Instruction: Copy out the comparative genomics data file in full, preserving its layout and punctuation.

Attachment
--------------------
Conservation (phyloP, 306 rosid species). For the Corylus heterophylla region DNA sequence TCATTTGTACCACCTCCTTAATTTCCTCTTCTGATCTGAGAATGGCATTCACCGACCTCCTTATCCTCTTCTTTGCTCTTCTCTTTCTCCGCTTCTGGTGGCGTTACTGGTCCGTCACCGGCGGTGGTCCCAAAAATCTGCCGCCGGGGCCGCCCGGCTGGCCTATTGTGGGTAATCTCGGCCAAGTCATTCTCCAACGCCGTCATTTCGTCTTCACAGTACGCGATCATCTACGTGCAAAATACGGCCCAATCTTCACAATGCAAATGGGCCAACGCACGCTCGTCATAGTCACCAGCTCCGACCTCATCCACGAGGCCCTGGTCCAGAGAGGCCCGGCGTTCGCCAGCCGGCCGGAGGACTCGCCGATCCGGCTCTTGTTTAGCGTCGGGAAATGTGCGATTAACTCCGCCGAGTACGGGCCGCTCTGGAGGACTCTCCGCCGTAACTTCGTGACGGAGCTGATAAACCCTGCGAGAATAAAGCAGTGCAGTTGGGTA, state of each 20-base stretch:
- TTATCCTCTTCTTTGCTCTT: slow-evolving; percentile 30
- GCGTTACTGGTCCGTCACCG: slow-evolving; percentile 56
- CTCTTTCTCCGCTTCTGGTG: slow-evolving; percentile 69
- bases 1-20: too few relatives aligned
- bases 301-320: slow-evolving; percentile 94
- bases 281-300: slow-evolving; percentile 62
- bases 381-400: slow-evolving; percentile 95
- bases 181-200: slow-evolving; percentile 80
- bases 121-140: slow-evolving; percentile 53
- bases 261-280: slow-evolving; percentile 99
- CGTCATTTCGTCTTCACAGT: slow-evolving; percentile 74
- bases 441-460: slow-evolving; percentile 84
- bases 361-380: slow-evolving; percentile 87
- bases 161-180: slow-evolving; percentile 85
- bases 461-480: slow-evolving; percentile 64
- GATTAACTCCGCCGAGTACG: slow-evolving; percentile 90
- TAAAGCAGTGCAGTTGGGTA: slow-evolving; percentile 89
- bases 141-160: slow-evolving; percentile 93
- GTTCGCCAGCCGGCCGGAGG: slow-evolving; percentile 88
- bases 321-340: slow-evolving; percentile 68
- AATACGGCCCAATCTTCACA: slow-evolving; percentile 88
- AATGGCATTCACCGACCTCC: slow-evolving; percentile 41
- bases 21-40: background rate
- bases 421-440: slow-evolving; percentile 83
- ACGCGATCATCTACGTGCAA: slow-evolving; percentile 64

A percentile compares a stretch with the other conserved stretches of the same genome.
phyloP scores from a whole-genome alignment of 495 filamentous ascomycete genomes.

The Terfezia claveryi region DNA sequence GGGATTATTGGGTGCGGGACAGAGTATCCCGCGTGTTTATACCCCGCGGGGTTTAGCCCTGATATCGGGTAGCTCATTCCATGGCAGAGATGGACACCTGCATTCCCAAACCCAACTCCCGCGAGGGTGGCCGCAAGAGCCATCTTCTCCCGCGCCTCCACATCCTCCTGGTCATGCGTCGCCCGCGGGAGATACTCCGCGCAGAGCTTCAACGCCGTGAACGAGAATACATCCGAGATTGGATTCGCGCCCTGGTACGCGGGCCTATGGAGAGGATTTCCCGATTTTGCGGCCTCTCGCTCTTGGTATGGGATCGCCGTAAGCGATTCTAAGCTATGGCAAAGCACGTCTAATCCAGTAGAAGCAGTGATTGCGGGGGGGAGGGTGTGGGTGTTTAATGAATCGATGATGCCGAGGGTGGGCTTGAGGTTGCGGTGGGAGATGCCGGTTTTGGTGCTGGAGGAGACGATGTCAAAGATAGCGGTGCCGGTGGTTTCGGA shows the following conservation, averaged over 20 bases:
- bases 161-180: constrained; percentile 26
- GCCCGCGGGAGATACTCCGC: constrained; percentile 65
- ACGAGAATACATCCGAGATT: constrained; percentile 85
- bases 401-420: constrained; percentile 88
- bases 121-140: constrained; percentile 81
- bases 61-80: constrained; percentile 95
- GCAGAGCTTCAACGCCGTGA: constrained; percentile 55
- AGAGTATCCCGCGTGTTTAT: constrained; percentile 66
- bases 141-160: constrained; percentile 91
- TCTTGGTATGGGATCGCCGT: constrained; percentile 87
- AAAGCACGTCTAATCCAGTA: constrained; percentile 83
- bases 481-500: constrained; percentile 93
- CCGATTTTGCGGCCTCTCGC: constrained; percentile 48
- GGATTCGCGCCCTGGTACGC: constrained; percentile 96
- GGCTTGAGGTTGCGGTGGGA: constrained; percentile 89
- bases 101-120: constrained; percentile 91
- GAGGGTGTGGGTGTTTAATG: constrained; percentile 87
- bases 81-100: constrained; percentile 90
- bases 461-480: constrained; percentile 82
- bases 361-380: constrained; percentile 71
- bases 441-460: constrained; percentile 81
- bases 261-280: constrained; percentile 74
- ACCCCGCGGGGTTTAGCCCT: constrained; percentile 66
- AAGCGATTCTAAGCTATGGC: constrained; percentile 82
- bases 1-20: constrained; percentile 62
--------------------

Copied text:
Conservation (phyloP, 306 rosid species). For the Corylus heterophylla region DNA sequence TCATTTGTACCACCTCCTTAATTTCCTCTTCTGATCTGAGAATGGCATTCACCGACCTCCTTATCCTCTTCTTTGCTCTTCTCTTTCTCCGCTTCTGGTGGCGTTACTGGTCCGTCACCGGCGGTGGTCCCAAAAATCTGCCGCCGGGGCCGCCCGGCTGGCCTATTGTGGGTAATCTCGGCCAAGTCATTCTCCAACGCCGTCATTTCGTCTTCACAGTACGCGATCATCTACGTGCAAAATACGGCCCAATCTTCACAATGCAAATGGGCCAACGCACGCTCGTCATAGTCACCAGCTCCGACCTCATCCACGAGGCCCTGGTCCAGAGAGGCCCGGCGTTCGCCAGCCGGCCGGAGGACTCGCCGATCCGGCTCTTGTTTAGCGTCGGGAAATGTGCGATTAACTCCGCCGAGTACGGGCCGCTCTGGAGGACTCTCCGCCGTAACTTCGTGACGGAGCTGATAAACCCTGCGAGAATAAAGCAGTGCAGTTGGGTA, state of each 20-base stretch:
- TTATCCTCTTCTTTGCTCTT: slow-evolving; percentile 30
- GCGTTACTGGTCCGTCACCG: slow-evolving; percentile 56
- CTCTTTCTCCGCTTCTGGTG: slow-evolving; percentile 69
- bases 1-20: too few relatives aligned
- bases 301-320: slow-evolving; percentile 94
- bases 281-300: slow-evolving; percentile 62
- bases 381-400: slow-evolving; percentile 95
- bases 181-200: slow-evolving; percentile 80
- bases 121-140: slow-evolving; percentile 53
- bases 261-280: slow-evolving; percentile 99
- CGTCATTTCGTCTTCACAGT: slow-evolving; percentile 74
- bases 441-460: slow-evolving; percentile 84
- bases 361-380: slow-evolving; percentile 87
- bases 161-180: slow-evolving; percentile 85
- bases 461-480: slow-evolving; percentile 64
- GATTAACTCCGCCGAGTACG: slow-evolving; percentile 90
- TAAAGCAGTGCAGTTGGGTA: slow-evolving; percentile 89
- bases 141-160: slow-evolving; percentile 93
- GTTCGCCAGCCGGCCGGAGG: slow-evolving; percentile 88
- bases 321-340: slow-evolving; percentile 68
- AATACGGCCCAATCTTCACA: slow-evolving; percentile 88
- AATGGCATTCACCGACCTCC: slow-evolving; percentile 41
- bases 21-40: background rate
- bases 421-440: slow-evolving; percentile 83
- ACGCGATCATCTACGTGCAA: slow-evolving; percentile 64

A percentile compares a stretch with the other conserved stretches of the same genome.
phyloP scores from a whole-genome alignment of 495 filamentous ascomycete genomes.

The Terfezia claveryi region DNA sequence GGGATTATTGGGTGCGGGACAGAGTATCCCGCGTGTTTATACCCCGCGGGGTTTAGCCCTGATATCGGGTAGCTCATTCCATGGCAGAGATGGACACCTGCATTCCCAAACCCAACTCCCGCGAGGGTGGCCGCAAGAGCCATCTTCTCCCGCGCCTCCACATCCTCCTGGTCATGCGTCGCCCGCGGGAGATACTCCGCGCAGAGCTTCAACGCCGTGAACGAGAATACATCCGAGATTGGATTCGCGCCCTGGTACGCGGGCCTATGGAGAGGATTTCCCGATTTTGCGGCCTCTCGCTCTTGGTATGGGATCGCCGTAAGCGATTCTAAGCTATGGCAAAGCACGTCTAATCCAGTAGAAGCAGTGATTGCGGGGGGGAGGGTGTGGGTGTTTAATGAATCGATGATGCCGAGGGTGGGCTTGAGGTTGCGGTGGGAGATGCCGGTTTTGGTGCTGGAGGAGACGATGTCAAAGATAGCGGTGCCGGTGGTTTCGGA shows the following conservation, averaged over 20 bases:
- bases 161-180: constrained; percentile 26
- GCCCGCGGGAGATACTCCGC: constrained; percentile 65
- ACGAGAATACATCCGAGATT: constrained; percentile 85
- bases 401-420: constrained; percentile 88
- bases 121-140: constrained; percentile 81
- bases 61-80: constrained; percentile 95
- GCAGAGCTTCAACGCCGTGA: constrained; percentile 55
- AGAGTATCCCGCGTGTTTAT: constrained; percentile 66
- bases 141-160: constrained; percentile 91
- TCTTGGTATGGGATCGCCGT: constrained; percentile 87
- AAAGCACGTCTAATCCAGTA: constrained; percentile 83
- bases 481-500: constrained; percentile 93
- CCGATTTTGCGGCCTCTCGC: constrained; percentile 48
- GGATTCGCGCCCTGGTACGC: constrained; percentile 96
- GGCTTGAGGTTGCGGTGGGA: constrained; percentile 89
- bases 101-120: constrained; percentile 91
- GAGGGTGTGGGTGTTTAATG: constrained; percentile 87
- bases 81-100: constrained; percentile 90
- bases 461-480: constrained; percentile 82
- bases 361-380: constrained; percentile 71
- bases 441-460: constrained; percentile 81
- bases 261-280: constrained; percentile 74
- ACCCCGCGGGGTTTAGCCCT: constrained; percentile 66
- AAGCGATTCTAAGCTATGGC: constrained; percentile 82
- bases 1-20: constrained; percentile 62